House Democrats Propose Massive New COVID-19 Relief PackagePete Scott - May 13 2020
The Democrats proposal for additional Coronavirus impact relief contains some provisions of interest to Worldwide ERC® members.
Yesterday, Democrats in the U.S. House of Representatives released another giant, $3 trillion, coronavirus relief bill (H.R. 6800) that enhances many of the benefits contained in previous relief legislation. The Health and Economic Recovery Omnibus Emergency Solutions Act (HEROES Act) is scheduled for a vote in the House on Friday, 15 May. Both House and U.S. Senate Republicans are opposed to the legislation, but it is likely that some of the provisions of the bill will end up being adopted as part of expected additional relief legislation in June.
Since 10 March, Worldwide ERC® has been pushing for financial relief including favorable business loans and tax relief for the workforce mobility community. Worldwide ERC® again sent a letter on 20 April to congressional leaders requesting additional financial relief assistance including several provisions included in the HEROES Act.
Here is a brief summary of some of the provisions in this more than 1,800-page bill that are of interest to Worldwide ERC® members.
Payroll Tax Deferral
Worldwide ERC® was one of only a small number of organizations to advocate for businesses to be allowed to take advantage of the deferral of payroll taxes (half to 2021 and half to 2022) even if they have a loan forgiven under the Payroll Protection Program. The HEROES Act includes this provision as outlined in our letter of 20 April to congressional leaders.
A new round of $1,200 stimulus payments would be sent out, using the same mechanism as was used already. However, the amounts per dependent would be increased from $500 to $1,200 for up to three dependents, so the total maximum for a family of five would be $6,000. Also, all dependents would now be included, not just those under 17. Further, the changes in the definition of a qualifying dependent would be retroactive to the earlier round of $500 payments for dependents, so many additional $500 payments would be made.
In addition, anyone with a taxpayer ID number would be eligible, not just those with a social security number, which would cover individuals such as foreign spouses who have ITINs but not Social Security numbers, and this change would be retroactive to the original round of payments.
Finally, all payments, including the original round, would be exempt from any form of debt levy, and would be protected from being taken in a bankruptcy proceeding. Worldwide ERC® has been advocating for direct financial relief for employees.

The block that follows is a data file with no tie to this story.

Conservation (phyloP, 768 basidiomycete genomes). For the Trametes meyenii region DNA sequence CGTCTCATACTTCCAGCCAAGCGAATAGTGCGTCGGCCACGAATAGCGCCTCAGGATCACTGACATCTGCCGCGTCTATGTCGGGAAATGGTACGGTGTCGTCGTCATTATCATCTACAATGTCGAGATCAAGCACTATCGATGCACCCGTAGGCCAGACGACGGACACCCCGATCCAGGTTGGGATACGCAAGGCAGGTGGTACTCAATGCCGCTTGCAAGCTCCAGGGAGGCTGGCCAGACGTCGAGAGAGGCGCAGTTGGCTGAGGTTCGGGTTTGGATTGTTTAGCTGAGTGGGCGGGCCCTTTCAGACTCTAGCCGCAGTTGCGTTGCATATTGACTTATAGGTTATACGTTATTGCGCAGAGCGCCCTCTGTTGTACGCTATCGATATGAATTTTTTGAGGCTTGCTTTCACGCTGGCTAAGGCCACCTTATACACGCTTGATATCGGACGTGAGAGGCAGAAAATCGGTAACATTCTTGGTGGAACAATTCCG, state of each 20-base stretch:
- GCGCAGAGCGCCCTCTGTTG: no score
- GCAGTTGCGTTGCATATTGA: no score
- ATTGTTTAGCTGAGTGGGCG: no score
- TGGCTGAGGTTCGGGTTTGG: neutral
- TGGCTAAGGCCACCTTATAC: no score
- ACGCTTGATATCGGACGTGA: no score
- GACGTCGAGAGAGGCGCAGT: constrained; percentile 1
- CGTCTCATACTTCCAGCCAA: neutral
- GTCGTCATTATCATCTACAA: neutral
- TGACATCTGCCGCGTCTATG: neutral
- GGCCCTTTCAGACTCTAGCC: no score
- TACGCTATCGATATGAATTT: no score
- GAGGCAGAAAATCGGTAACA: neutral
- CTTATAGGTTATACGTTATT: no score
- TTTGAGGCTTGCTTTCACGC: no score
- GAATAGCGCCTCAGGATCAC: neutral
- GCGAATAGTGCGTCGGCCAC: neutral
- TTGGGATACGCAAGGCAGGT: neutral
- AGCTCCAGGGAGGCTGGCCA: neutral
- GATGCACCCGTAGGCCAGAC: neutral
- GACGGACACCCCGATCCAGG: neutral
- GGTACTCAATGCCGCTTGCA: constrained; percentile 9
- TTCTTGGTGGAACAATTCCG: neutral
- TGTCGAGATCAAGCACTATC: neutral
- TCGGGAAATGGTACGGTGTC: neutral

Child Tax Credit
The proposal would make the existing child tax credit fully refundable for 2020, make 17-year-olds qualifying children (currently only those under 17), and increase the amount from $2,000 per child to $3,000.
The proposal would create a 30% refundable payroll tax credit for amounts employers spend for disaster relief payments or reimbursements for employees, up to $5,000 per employee (up to 50% for certain essential pandemic workers). It is not clear how this provision interacts with the existing tax exclusion for such payments in section 139 of the Code.
State and Local Taxes
The proposed language eliminates the $10,000 limit on individual deductions for state and local taxes for 2020 and 2021.
Employee Retention Tax Credit (ERTC)
This is a refundable credit for up to 50% of up to $10,000 in wages paid to each employee after 12 March and before 1 January 2021. The bill increases the allowable percentage to 80% and the wage limit to $15,000 per employee. It also changes the definition of employers allowed to take the entire credit even if not all their employees are working from those with less than 100 employees to those with less than 1,500. Group health plan expenses would be counted as qualifying wages even if no other wages are being paid. The bill also provides a 50% refundable payroll tax credit for qualified fixed costs, which include rent, mortgages, and utilities, retroactive to the original CARES Act.
Expenses Paid From PPP Loans
The bill reverses an IRS position that expenses paid using forgiven loans under the PPP are not deductible.
Foreclosures and Evictions
The bill provides an array of new protections for mortgage borrowers and renters. It expands the protections of the CARES Act to all mortgages, not just FHA mortgages, and expands and extends the eviction moratorium to renters.